Writing and Publishing

What Was Your Week Like?

Regular readers of this blog know that I write every day. Another goal I have is to spend weekday mornings writing and afternoons working (which involves some more writing). I seldom realize that goal, but I am moving in that direction. Then in the evenings, when my schedule permits, I work on my platform. Again, this goal is only somewhat realized.

This week was a whirl of activity. Here’s what I remember:

  • I write blog posts on weekends but had one unfinished. I wrapped that up first thing Monday morning.
  • I’m working on a book proposal that an acquisitions editor asked for. I hoped to complete another section of it on Friday, but I didn’t so I finished that section (with two more to go).
  • I had talked with a literary agent about a couple of book ideas. Inspiration hit, so I wrote the opening chapter for one of them.
  • I think I spent the afternoon following up on emails for work.
  • That night I listened to some platform building podcasts, adding more items to my to-do-list.
  • On Tuesday, I wrote a chapter in another book about the church we visited on Sunday. I needed to capture my thoughts quickly before the details faded.
  • I tried unsuccessfully to connect with a writers group before lunch. Since that didn’t work out, I went to a different one in the evening.
  • Work that afternoon was a blur, but I begin working on a freelance project for three blog posts.
  • Wednesday, I made edits to the piece I shared at my critique group the night before.
  • I went to edit the piece I wrote on Tuesday but realized I hadn’t edited the prior 12,000 words. Major distraction.
  • In the afternoon I worked on TAStrader that will go out next week. Now I just need to write my column for it.
  • I reviewed cover options for another book. Both are great; now I need to pick one.
  • I finished my freelance project and sent it out. Then I charged the client’s credit card. Both are great feelings.
  • The evening brought more platform work—and another item on my to-do-list.
  • Thursday I came up with the concept for the other book the agent and I had discussed. I outlined it before I forgot. I’m itching to start writing, but that will need to wait.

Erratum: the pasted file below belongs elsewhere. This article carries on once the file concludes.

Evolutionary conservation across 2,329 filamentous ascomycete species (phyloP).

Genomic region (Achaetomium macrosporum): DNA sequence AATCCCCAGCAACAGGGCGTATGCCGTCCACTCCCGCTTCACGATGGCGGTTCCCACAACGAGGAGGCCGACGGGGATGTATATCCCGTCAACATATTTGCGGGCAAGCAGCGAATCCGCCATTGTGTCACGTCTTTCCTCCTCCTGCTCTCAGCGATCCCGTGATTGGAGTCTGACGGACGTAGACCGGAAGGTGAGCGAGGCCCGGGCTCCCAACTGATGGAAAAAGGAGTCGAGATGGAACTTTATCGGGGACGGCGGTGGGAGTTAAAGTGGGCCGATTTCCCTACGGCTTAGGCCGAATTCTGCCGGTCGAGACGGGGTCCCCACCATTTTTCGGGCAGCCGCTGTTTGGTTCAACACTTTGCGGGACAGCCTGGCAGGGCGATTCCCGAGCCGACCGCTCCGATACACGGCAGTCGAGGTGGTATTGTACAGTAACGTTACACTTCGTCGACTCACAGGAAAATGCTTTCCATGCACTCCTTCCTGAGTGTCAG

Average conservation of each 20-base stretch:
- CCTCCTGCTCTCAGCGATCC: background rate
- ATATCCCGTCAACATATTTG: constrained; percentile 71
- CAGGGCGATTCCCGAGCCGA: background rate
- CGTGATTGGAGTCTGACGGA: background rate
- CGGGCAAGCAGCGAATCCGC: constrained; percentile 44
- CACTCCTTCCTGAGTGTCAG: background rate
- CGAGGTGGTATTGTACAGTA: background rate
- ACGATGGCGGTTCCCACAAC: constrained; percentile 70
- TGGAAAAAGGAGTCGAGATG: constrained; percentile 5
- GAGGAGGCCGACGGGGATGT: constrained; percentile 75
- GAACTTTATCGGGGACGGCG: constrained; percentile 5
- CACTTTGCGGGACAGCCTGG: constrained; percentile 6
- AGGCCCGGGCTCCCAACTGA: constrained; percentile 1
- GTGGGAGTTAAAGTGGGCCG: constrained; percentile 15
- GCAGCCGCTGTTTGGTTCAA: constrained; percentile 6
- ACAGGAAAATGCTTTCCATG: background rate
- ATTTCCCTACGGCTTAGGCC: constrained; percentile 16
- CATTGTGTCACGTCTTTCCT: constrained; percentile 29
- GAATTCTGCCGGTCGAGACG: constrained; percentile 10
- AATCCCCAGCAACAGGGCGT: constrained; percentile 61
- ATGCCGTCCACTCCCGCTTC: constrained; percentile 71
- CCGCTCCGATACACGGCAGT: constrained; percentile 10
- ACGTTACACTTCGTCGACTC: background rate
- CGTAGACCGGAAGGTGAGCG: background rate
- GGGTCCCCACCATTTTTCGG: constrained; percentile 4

• Then I finished editing the 12,000 unedited words I discovered on Wednesday.
  • Next, I made a final edit to another book. (A book is never done, but this one is now on hold for a while).
  • Email at work stacked up, and I whittled that down to a manageable level.
  • I sent out my writer’s newsletter (WriteOn!). It only takes about an hour to do, but it also takes an hour to do.
  • I worked on something Friday morning, but I already forgot what. I’m behind at work and cut writing short to start work early.
  • In the afternoon I edited some submissions for the next issue of Connections Magazine. One article came in at 1,200 words, and it was supposed to be 750. I knew I could edit it down to hit the needed length, but that took time.
  • I ended the week finishing another freelance project and charging the client. Plus the words were really good ones. Triple bonus.

I never did get back to my book proposal, and I’ve not started my newsletter column (but I do know the topic). I have a nagging feeling I have something else, but right now I can’t recall what. In the midst of this week, I had a near meltdown and a couple of times of overwhelmed lethargy-producing frustration.

I don’t share my week to complain or to boast. I’m happy I have work to do, am overflowing with ideas, and have an agent and editor interested in my work. It is good, so very good. But the multitude of projects and ever-present distractions are insane. Sustained focus is elusive. It’s not manageable. I need to cut something out. Change starts today.

My purpose in writing this is simple: Be sure to guard your writing.

Learn more about writing and publishing in Peter’s book: Successful Author FAQs: Discover the Art of Writing, the Business of Publishing, and the Joy of Wielding Words. Get your copy today.

Peter Lyle DeHaan is an author, blogger, and publisher with over 30 years of writing and publishing experience. Check out his book Successful Author FAQs for insider tips and insights.


By Peter Lyle DeHaan

Author Peter Lyle DeHaan, PhD, publishes books about business, customer service, the call center industry, and business and writing.